Learn and appreciate the history of Ghana through art.
Ghana has a rich history and culture. You will see traditional art used in everyday life including, kente cloth, krobo beads, adinkra symbols, wood carving upon many others. While art is a major part of the history in Ghana it is occupation of many people in Ghana. Akwaaba Community Collective works with individual artists and vendors in Ghana to bring our customers the best quality items. We believe it is important to educate ourselves and others about the history of the items we sell. Explore the various art forms detailed below.
Kente cloth comes from a textile practice that originated in Ghana centuries ago. The fabric has come to symbolize cultural affiliations from West Africa across the diaspora, but legend has it that a spider spinning a complex web inspired the earliest kente techniques and designs. Weaving kente cloth is a cultural tradition of the Asante (also known as Ashanti) people, and these fabrics were originally used exclusively to dress kings and their courts (Davenport).
● black: spiritual strength, maturity; mourning and funeral rites
● red: blood, death, political passion, strength
● blue: peace, love, unity, and harmony
● gold or yellow: wealth, royalty
● green: growth, harvest, renewal
● white: purity, cleansing rites, festive occasions
● purple or maroon: Mother Earth, healing, protection from evil
Traditional glass beads made in Ghana are often referred to as “Krobo” beads because they are predominantly made in the Krobo area in the Eastern Region of Ghana. Beads have been made in Ghana for many centuries. In the past they were made of various materials including stone, bone, wood, coconut shells, sea shells, clay and brass. Archeological evidence suggests that stone, bone and ceramic beads have been used in the area for thousands of years. Traditionally beads have been considered a status symbol representing wealth and financial success. It has been used by royalty to portray their wealth ((African Beads & Fabrics).
Adinkra symbols form part of the socio-cultural and economic lives of the Akan people where they have unique meanings. They are at various times, are used to transmit messages, offer advice and serve a lot more purposes on different occasions. Thus, they bear wider socio-cultural, economic and spiritual significance. They will be found on other Akan artifacts like stools, chieftaincy paraphernalia and emblems of various purposes. Their use is now more widespread (African Beads & Fabrics).
The Adinkra symbols express various themes that relate to the history, beliefs and philosophy of the Asantes. They mostly have rich proverbial meanings since proverbs play an important role in the Asante culture. The use of proverbs is considered as a mark of wisdom. Other Adinkra symbols depict historical events, human behaviour and attitudes, animal behaviour, plant life forms and shapes of objects. In fact, the Adinkra symbols continue to change as new influences impact on Ghanaian culture as some of the symbols now record specific technological developments (African Beads & Fabrics).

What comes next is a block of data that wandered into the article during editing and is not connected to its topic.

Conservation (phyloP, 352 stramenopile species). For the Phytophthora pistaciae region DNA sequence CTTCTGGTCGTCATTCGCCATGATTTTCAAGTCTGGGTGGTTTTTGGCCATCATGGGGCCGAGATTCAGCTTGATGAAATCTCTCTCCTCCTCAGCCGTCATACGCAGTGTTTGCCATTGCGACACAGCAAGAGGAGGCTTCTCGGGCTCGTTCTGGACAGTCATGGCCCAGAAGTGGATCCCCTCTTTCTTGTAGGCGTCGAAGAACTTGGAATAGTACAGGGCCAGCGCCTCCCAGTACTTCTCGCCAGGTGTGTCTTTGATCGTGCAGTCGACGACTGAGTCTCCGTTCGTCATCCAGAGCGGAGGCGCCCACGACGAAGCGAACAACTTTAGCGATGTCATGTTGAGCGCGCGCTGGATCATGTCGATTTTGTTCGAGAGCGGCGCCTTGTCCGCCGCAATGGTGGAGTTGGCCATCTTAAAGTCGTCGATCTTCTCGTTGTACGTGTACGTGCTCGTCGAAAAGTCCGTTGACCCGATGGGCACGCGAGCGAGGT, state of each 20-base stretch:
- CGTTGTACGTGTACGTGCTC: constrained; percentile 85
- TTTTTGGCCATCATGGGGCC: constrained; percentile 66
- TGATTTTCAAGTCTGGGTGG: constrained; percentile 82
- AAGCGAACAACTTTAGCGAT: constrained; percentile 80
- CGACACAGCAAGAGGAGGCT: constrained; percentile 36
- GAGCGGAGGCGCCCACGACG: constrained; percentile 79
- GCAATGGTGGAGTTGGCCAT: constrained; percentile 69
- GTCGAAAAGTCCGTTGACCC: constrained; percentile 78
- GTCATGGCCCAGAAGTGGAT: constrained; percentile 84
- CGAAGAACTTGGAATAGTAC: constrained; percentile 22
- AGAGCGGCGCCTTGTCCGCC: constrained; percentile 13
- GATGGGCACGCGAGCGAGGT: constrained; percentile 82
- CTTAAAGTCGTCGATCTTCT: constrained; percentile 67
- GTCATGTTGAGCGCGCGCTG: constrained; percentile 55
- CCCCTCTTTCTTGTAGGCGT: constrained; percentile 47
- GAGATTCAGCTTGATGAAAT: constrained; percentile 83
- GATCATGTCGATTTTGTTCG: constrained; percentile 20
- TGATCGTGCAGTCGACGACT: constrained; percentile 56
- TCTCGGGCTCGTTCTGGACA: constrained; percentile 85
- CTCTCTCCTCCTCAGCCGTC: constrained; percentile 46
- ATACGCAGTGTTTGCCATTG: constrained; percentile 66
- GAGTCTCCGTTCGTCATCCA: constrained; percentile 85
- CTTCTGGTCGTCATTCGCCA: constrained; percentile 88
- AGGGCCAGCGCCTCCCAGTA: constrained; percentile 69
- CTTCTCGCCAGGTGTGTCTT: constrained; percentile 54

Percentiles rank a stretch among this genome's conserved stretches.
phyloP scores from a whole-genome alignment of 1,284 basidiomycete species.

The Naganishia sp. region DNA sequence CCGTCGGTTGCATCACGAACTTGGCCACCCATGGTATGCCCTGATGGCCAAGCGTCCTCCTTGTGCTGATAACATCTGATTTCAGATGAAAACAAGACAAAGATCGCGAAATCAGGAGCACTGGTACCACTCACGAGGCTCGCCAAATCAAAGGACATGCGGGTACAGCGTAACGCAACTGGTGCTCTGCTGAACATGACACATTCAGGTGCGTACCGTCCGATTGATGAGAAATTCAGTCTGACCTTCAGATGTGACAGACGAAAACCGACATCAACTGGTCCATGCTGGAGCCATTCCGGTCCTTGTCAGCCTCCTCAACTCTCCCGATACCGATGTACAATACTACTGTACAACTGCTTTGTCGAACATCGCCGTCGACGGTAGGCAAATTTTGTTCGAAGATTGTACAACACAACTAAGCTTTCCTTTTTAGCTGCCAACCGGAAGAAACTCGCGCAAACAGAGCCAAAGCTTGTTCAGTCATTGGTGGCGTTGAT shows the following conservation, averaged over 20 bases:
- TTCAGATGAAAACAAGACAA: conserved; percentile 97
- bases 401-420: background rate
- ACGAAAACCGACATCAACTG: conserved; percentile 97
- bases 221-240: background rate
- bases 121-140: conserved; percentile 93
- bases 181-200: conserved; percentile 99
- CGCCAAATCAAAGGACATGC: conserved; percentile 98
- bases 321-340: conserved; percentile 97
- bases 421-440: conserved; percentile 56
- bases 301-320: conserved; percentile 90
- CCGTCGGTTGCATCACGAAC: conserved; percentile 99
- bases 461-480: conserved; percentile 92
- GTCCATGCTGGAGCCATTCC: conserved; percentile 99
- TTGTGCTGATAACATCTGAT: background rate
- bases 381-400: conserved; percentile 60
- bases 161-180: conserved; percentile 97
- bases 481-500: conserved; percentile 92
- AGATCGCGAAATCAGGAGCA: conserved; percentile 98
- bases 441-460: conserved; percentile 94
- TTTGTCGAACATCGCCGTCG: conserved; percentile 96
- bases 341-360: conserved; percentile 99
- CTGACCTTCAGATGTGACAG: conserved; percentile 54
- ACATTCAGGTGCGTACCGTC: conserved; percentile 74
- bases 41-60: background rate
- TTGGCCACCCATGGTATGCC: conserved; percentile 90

To learn more about what each adinkra symbol means click here!
The cowrie — or cowry — shell was one of the most successful and universal forms of currency in the world. In West Africa though, the humble shell worked its way into the cultural fiber, taking on a deeper symbolic and ritualistic meaning that has never been entirely lost. In Ghana, the national currency is the cedi, which is the Akan (Twi) word for “cowrie”. The coin for 20 cedi featured the image of the beloved shell in 1991 (Cultures of West Africa).
The cowrie’s elegant shape represents the female form, its rounded top reminiscent of a pregnant woman’s belly. Thus it is a symbol of fertility. The slit on the underside of the shell can look like a black pupil against the pearly white surface, which is why it is often used to ward against the evil eye.
The benedictive power only enhances the elegance of the shells. Cowries are often used as ornamental beads: incorporated into jewelry, worn in the hair, decorating statues and baskets (Cultures of West Africa).
Shea butter is one of the most important local products in Northern Ghana. The shea butter comes from the nuts of the shea trees. Shea tree is also widely known as karité tree (in French). Karité originally means tree of life. Shea trees are indigenous for Africa and grow in savannah region from Senegal in the west to Southern Sudan and Northern Uganda in the east. Shea butter is derived from the nuts – inner part of the shea fruits. In almost every village in Northern Ghana, women are involved in shea butter process (Safari Junkie).
Nowadays, in Western world, shea butter is one of the most common used organic ingredient in cosmetics. It can be used as lotion or moisturizer as well as raw butter without any other ingredients. It can be used for any skin types and for every body part – from scalp to feet (Safari Junkie).